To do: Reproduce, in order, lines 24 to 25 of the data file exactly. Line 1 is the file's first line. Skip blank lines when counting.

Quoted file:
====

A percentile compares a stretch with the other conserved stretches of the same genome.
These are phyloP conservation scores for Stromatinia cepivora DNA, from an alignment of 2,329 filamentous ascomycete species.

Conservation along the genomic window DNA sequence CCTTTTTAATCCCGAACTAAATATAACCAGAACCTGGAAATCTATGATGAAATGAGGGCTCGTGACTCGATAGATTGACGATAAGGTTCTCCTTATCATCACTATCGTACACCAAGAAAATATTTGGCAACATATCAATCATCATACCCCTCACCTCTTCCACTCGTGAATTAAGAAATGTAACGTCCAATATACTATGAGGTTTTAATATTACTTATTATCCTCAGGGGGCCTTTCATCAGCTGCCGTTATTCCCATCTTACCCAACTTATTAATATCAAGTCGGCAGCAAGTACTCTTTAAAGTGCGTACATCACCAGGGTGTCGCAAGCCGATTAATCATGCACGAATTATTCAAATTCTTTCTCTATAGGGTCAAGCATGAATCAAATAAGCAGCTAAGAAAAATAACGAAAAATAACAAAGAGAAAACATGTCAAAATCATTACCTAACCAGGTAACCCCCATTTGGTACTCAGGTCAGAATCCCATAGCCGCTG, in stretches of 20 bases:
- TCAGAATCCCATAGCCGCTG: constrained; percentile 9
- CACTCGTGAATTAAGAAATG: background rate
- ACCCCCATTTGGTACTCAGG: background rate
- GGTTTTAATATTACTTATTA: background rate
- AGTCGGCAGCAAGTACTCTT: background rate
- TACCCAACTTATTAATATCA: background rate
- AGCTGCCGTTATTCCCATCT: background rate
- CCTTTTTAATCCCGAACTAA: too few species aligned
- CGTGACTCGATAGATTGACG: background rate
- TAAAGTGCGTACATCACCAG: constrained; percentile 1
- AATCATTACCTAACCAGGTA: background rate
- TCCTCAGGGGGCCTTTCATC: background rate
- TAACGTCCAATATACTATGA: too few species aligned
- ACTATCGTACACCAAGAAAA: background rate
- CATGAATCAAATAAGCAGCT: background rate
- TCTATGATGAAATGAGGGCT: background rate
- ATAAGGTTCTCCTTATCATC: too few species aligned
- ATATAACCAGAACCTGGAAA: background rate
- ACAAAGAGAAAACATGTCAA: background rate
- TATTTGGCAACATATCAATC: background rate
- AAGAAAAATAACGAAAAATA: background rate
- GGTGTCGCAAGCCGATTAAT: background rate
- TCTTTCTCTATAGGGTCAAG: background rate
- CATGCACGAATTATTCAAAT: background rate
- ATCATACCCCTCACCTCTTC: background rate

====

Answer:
- AAGAAAAATAACGAAAAATA: background rate
- GGTGTCGCAAGCCGATTAAT: background rate